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Legislative Assembly for the ACT: 2002 Week 12 Hansard (13 November) . . Page.. 3595 ..

MR WOOD (continuing):

demonstrated in the days before Medicare, when they often treated the poor for free. It is worth noting that, despite the decline in bulk-billing, just over 50 per cent of GP services in the ACT are bulk-billed.

The government is concerned that access to GP services is a problem for ACT residents, and lack of bulk-billing is a factor that reduces access to GPs for some people. But you cannot get away from the fact that the provision of general practitioner services is the responsibility of the Commonwealth government. If the Commonwealth would like to hand over Medicare payments for GPs to the ACT government, I am sure we could make a better fist of it than they have. We could not do any worse.

The Commonwealth has refused to fix the problem in the ACT. The government here has raised the shortage of GPs in the ACT with the Commonwealth, to seek their assistance. The Commonwealth has refused to help. We have now received three knock-backs from the Commonwealth to address the problems with the ACT arising from the failure of the Commonwealth's GP policies. The first of these is the refusal to designate the ACT as a district of work force shortage for GPs, which would have given us more scope to recruit GPs.

The second is exclusion of the ACT from the 2002 budget initiative to improve access to GP services in outer metropolitan areas. This initiative is restricted to the six state capital cities and specifically excludes the ACT and the Northern Territory. The third, which we have just learned of, is that the Commonwealth has rejected the proposal, developed by the ACT Division of General Practice and the Canberra After Hours Locum Medical Service in collaboration with ACT Health, for a model for improved after-hours GP services in the ACT.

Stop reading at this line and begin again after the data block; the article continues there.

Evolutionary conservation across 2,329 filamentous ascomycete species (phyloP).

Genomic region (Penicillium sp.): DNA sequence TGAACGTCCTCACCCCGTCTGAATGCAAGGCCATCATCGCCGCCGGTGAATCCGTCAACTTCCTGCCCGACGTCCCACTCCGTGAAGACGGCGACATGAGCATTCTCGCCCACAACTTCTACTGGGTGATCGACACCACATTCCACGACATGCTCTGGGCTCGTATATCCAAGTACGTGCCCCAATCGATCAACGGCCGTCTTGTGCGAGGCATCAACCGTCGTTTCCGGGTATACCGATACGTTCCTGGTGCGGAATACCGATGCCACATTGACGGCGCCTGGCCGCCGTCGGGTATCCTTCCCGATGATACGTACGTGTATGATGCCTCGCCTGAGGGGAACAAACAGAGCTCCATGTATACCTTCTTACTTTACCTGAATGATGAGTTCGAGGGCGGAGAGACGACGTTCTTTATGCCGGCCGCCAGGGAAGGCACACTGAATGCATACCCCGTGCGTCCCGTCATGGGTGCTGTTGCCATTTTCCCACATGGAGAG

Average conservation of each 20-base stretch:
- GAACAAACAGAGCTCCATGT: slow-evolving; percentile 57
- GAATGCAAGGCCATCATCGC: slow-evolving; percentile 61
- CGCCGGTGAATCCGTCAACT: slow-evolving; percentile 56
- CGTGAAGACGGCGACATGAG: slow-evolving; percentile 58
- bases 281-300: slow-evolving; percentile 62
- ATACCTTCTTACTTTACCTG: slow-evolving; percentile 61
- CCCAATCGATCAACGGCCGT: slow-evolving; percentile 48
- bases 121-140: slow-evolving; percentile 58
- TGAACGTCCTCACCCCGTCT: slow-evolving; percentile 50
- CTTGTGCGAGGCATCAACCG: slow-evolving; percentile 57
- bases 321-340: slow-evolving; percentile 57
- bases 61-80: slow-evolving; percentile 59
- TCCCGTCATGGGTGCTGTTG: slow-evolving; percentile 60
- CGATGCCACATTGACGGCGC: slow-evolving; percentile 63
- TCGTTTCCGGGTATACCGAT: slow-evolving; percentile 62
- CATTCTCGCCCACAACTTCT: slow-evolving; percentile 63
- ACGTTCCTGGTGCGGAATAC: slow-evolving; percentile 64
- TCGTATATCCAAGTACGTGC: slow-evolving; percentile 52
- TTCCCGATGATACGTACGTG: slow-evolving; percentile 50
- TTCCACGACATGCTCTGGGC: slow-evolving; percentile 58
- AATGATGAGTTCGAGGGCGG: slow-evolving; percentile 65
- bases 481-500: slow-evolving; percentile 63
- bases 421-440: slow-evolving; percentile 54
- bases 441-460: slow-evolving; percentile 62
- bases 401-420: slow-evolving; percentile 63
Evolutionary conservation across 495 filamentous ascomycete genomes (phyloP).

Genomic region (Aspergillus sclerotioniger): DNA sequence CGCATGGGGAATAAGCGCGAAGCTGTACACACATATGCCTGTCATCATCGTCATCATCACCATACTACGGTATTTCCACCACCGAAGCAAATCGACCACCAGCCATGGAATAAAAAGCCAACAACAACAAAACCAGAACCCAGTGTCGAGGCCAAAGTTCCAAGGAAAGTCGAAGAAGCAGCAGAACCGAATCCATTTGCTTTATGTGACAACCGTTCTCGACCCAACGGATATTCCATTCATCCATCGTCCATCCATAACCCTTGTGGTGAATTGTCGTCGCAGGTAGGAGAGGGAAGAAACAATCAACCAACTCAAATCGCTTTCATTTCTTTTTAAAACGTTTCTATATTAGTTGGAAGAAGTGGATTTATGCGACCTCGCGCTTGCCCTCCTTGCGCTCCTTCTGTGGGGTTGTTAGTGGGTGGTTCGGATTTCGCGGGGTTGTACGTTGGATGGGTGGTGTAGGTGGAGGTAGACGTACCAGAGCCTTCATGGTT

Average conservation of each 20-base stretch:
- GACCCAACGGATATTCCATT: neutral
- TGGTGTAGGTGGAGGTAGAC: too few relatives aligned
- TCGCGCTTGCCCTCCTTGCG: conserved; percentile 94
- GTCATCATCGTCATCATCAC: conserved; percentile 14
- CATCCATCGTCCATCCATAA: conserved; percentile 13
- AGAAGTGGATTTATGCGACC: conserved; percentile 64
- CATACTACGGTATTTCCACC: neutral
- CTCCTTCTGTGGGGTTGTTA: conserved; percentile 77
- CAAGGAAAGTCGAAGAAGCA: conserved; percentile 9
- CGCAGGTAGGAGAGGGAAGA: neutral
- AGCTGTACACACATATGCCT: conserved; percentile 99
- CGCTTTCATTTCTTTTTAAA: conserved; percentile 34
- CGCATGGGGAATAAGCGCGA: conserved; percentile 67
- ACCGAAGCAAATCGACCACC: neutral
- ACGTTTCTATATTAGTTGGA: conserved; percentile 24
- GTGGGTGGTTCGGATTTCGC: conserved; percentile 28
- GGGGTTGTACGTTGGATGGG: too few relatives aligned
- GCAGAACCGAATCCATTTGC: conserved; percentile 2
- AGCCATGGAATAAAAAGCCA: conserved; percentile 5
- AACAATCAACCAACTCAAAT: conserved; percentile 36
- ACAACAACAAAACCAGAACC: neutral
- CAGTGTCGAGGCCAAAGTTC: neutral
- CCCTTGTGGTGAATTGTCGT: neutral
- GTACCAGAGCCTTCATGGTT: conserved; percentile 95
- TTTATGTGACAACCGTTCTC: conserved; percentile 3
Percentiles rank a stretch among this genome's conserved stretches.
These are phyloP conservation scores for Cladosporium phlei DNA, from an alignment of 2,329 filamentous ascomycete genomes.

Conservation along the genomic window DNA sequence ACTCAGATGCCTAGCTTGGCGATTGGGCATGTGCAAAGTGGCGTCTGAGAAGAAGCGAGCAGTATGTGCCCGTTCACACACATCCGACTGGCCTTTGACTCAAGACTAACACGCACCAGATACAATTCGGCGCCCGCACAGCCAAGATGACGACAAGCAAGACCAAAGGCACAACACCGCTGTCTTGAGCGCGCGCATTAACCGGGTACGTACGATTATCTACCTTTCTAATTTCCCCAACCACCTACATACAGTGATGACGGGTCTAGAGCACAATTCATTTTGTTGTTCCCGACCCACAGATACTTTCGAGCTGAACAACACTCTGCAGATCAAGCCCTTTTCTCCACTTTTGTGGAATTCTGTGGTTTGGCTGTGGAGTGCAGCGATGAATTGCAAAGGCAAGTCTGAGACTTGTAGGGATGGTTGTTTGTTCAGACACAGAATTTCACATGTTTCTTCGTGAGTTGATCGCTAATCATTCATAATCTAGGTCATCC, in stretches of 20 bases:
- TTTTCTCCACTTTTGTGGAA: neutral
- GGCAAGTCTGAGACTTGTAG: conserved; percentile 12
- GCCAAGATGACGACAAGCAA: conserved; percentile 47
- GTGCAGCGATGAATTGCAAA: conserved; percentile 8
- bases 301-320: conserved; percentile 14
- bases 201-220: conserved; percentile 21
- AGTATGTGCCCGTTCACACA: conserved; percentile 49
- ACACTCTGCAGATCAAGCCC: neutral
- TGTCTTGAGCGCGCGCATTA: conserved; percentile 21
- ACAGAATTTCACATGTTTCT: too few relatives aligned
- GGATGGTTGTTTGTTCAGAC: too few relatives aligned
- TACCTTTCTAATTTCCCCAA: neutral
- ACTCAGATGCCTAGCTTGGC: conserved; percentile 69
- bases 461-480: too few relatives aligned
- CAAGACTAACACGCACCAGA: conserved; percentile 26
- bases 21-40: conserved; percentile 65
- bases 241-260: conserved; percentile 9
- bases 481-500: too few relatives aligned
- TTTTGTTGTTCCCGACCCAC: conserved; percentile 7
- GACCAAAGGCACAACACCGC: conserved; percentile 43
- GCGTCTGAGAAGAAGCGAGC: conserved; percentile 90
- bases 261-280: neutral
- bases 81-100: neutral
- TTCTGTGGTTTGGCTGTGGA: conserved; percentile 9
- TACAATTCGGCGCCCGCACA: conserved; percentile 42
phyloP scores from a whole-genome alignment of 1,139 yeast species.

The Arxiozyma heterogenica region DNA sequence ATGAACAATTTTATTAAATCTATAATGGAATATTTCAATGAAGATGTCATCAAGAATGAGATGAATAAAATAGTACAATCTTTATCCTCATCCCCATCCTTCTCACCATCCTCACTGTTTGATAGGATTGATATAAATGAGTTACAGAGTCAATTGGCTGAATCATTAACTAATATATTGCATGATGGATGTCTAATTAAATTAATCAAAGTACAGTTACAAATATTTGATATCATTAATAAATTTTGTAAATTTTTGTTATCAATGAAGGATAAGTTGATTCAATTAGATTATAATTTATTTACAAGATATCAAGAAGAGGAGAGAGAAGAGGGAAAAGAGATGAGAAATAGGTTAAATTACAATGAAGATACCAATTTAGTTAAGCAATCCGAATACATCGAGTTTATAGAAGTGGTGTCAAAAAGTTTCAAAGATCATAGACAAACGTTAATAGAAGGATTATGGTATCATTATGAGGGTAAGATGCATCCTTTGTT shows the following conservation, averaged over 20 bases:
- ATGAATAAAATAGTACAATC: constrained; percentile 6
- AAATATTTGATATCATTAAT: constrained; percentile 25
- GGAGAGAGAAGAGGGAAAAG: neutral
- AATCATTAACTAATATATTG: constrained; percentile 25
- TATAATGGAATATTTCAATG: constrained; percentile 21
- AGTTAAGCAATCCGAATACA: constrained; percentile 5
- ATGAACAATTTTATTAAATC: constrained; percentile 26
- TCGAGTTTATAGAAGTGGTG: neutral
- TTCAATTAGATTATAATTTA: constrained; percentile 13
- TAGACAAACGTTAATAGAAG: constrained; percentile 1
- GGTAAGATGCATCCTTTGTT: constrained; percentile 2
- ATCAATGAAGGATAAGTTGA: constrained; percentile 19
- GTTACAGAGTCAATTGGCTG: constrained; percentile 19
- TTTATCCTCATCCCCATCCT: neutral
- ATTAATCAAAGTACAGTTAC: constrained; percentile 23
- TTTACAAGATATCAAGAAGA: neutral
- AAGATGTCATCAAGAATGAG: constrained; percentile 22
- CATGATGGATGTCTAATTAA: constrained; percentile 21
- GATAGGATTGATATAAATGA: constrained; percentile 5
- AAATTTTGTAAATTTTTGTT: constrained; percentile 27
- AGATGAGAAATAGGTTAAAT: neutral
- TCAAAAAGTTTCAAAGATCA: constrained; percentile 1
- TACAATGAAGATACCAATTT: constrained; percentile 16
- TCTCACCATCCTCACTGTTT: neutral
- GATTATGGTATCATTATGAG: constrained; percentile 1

The Health Minister will continue to work with his state and territory colleagues to put pressure on the Commonwealth to find a solution.

What are we doing in the ACT? While we are not able to solve the problems of GP shortages and a fall in bulk-billing, the government is working with GPs in the ACT to improve access to GP services and improve the relationship between GPs and other health services to improve access and to provide better care.

For example, the government is funding a primary care clinic at Calvary Hospital. While GP services have been declining, the number of people with less urgent conditions attending emergency departments in the ACT is increasing. The primary care clinic at Calvary is available 24 hours a day, free of charge to ACT residents, to provide services to people unable to access a GP. This is a good measure, but it will not solve the problems of after-hours access to GPs.

In this regard, the ACT is not the only territory or state which is concerned. You will be aware that all Australian health ministers meet on a regular basis. At the November meeting, the ministers placed on the agenda the issue of the impact of the decline of GP services on emergency departments. It is considerable.

Now that the Commonwealth has refused to fund our proposals for access to after-hours GPs, the government will examine funding to cover the cost of the Canberra After Hours Locum Medical Service, providing care on the graveyard shift, midnight to 6 am.

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